Patrick Chinamasa said he told U.N. High Commissioner for Human Rights Navi Pillay that Zimbabwe will arrest same sex partners found committing homosexual acts. "We made it clear that in our law homosexual activities are criminalized and that any person who commits homosexual activities will be arrested," he told reporters after meeting with Pillay in Harare.
He said claims of state sponsored torture were untrue, and the allegations must be investigated. "There is no state sponsored violence, these are all lies. We told her that there are no torture chambers in Zimbabwe," he said.
Pillay is on a first ever mission by a UN Human Rights chief to Zimbabwe, at the invitation of the Government. The South African judge will meet President Robert Mugabe, Prime Minister Morgan Tsvangirai, cabinet ministers, the nation's chief justice and others.
Independent human rights groups have accused Mugabe's ruling Zimbabwe African National Union – Patriotic Front of "stage managing" the visit and presenting a "fraudulent" account of human rights, according to another report by AP.
In a joint statement Monday, 36 groups said they will boycott a meeting with her arranged by Mugabe’s justice ministry at the Harare Parliament building scheduled Tuesday. The groups said bogus organizations, some even the perpetrators of injustice, were invited to “ambush” the rights defenders’ talks with Pillay. ...
Human rights groups have compiled dossiers from witness accounts of systematic political violence, assaults, beatings, rape and torture over the past decade. At least 600 people have died, about 200 of them in violence during campaigning for the last national elections in 2008.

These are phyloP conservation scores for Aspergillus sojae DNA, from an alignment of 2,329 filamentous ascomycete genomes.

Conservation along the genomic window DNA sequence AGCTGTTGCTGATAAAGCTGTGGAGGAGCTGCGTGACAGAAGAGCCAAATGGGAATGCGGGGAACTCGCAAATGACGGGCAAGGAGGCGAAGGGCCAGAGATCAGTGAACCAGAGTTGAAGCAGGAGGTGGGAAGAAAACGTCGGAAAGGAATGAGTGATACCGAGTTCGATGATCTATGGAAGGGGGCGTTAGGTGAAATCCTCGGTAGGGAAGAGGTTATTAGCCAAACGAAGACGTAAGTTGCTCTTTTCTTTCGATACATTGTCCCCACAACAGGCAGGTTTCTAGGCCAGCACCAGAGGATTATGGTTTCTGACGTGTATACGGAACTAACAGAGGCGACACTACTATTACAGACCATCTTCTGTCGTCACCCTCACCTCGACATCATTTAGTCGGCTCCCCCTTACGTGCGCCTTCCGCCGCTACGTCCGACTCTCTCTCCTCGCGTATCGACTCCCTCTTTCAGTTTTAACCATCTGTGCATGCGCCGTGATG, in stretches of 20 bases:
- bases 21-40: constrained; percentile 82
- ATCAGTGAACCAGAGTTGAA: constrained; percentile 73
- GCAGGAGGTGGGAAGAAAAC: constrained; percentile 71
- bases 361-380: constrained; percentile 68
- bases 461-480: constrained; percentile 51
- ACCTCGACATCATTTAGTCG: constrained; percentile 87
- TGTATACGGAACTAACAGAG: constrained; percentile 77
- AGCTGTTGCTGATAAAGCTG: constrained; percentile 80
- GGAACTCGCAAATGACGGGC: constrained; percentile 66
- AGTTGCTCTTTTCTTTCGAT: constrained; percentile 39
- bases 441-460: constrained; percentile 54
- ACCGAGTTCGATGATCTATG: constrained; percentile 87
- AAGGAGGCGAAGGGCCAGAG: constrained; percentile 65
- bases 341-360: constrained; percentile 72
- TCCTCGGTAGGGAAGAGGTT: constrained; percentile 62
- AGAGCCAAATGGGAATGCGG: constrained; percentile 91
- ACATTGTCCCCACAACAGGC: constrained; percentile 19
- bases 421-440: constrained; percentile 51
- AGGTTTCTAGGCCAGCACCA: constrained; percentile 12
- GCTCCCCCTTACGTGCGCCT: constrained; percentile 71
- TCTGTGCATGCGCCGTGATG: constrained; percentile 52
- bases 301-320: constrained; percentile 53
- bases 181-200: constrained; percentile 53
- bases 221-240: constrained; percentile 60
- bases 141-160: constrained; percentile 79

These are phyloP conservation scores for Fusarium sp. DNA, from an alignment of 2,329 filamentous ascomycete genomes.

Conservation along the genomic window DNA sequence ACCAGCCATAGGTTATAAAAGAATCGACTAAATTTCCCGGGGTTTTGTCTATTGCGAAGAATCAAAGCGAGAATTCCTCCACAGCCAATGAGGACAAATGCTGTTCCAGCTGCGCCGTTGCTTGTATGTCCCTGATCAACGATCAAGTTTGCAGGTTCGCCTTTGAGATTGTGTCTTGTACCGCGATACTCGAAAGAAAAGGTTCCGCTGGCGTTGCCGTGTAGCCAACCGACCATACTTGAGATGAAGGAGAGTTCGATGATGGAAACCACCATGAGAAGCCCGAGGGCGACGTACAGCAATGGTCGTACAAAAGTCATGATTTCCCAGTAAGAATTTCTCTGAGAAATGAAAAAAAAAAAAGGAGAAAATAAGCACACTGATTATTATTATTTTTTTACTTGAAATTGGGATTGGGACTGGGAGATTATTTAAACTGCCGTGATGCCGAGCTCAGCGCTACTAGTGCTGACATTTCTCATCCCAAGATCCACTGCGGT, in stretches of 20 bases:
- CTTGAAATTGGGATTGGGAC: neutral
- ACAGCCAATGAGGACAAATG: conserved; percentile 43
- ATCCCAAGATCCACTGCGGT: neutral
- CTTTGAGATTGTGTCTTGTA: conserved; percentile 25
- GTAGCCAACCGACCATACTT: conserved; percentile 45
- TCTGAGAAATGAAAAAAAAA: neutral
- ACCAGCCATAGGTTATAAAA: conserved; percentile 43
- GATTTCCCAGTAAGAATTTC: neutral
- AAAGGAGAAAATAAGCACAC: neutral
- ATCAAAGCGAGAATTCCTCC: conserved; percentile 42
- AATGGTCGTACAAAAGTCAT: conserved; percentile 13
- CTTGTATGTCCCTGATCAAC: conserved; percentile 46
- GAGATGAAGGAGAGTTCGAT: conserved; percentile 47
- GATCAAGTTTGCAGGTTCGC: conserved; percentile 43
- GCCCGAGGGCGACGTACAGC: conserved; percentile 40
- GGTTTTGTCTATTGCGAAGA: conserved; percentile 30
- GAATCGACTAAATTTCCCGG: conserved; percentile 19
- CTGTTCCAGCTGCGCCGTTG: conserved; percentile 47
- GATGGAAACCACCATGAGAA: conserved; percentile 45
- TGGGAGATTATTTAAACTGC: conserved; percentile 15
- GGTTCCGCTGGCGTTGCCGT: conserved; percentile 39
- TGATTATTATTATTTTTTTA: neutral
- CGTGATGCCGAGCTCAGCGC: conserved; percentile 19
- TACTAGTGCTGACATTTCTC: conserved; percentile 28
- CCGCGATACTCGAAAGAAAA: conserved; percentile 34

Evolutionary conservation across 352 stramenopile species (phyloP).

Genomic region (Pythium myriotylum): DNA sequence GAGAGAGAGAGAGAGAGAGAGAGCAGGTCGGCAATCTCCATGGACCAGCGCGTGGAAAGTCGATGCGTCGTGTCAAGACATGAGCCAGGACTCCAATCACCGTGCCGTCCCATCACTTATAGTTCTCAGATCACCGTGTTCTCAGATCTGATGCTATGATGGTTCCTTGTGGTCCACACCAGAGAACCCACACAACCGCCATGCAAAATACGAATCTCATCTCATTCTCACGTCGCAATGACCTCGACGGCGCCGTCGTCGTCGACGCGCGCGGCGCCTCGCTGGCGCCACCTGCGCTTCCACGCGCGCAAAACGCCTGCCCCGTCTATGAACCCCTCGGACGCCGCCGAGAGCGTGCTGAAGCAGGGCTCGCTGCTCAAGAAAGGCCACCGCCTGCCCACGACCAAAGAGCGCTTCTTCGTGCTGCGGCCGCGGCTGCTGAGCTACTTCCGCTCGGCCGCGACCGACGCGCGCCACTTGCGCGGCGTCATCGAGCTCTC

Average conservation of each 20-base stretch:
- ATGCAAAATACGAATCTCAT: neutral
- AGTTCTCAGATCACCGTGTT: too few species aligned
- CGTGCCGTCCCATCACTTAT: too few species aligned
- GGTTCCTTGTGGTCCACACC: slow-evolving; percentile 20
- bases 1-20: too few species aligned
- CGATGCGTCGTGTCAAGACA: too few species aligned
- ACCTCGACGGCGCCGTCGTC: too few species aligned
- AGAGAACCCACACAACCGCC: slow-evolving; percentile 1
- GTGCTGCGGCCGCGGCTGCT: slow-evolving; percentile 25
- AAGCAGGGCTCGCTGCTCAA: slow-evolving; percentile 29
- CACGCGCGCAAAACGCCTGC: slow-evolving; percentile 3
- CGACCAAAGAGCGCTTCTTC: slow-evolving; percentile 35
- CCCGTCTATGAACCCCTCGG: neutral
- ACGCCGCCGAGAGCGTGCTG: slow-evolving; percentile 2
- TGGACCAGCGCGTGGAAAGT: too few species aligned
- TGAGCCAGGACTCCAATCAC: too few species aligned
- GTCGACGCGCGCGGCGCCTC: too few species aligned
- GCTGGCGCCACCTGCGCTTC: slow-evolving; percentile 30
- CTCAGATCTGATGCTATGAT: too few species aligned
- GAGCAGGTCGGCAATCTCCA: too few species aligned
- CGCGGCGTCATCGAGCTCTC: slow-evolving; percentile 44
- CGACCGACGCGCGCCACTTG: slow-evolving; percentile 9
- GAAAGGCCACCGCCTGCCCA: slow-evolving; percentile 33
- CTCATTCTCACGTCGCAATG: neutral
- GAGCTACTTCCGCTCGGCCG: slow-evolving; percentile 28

The 36 groups said Monday that Chinamasa had insisted there was nothing to hide from the U.N. envoy, but that he and justice ministry officials then tried to suppress the activists’ views. Mugabe’s party wanted to stage manage her mission using loyalists to present “a glorified and sugar coated account” of rights issues, the statement said.
The news comes after a series of harsh, anti-gay remarks from ZANU-PF leadership. Last week a senior government official called for the forced evictions of gays and lesbians. President Barack Obama's historic announcement on marriage equality was described as "the worst form of Satanism" only days before by one legislator.
Zimbabwe's notoriously notoriously anti-gay leader Mugabe entered into a coalition government with opposition leader and Prime Minister Morgan Tsvangirai in 2008. Elections are expected later this year. Tsvangirai has promised "not to prosecute anyone who is gay" if he wins the election. Tsvangirai says he will continue to call out for tolerance despite an onslaught of criticism after his remarks.
Same-sex acts are currently illegal in Zimbabwe, as they are in at least 38 of 54 African countries. Four nations—Mauritania, Nigeria, Somalia and Sudan—boast the death penalty for gays or same-sex activity. South Africa and Seychelles are the only African nations that protect LGBT rights. The neighboring Republic of South Africa is also the only African nation to guarantee marriage equality.
Two Zimbabwean LGBT activists were arrested and tortured in May 2010. Both were acquitted of all charges. Gay men and transgender women face widespread harassment, violence and rape in Zimbabwe, the U.S. State Department reported in its annual human rights survey.
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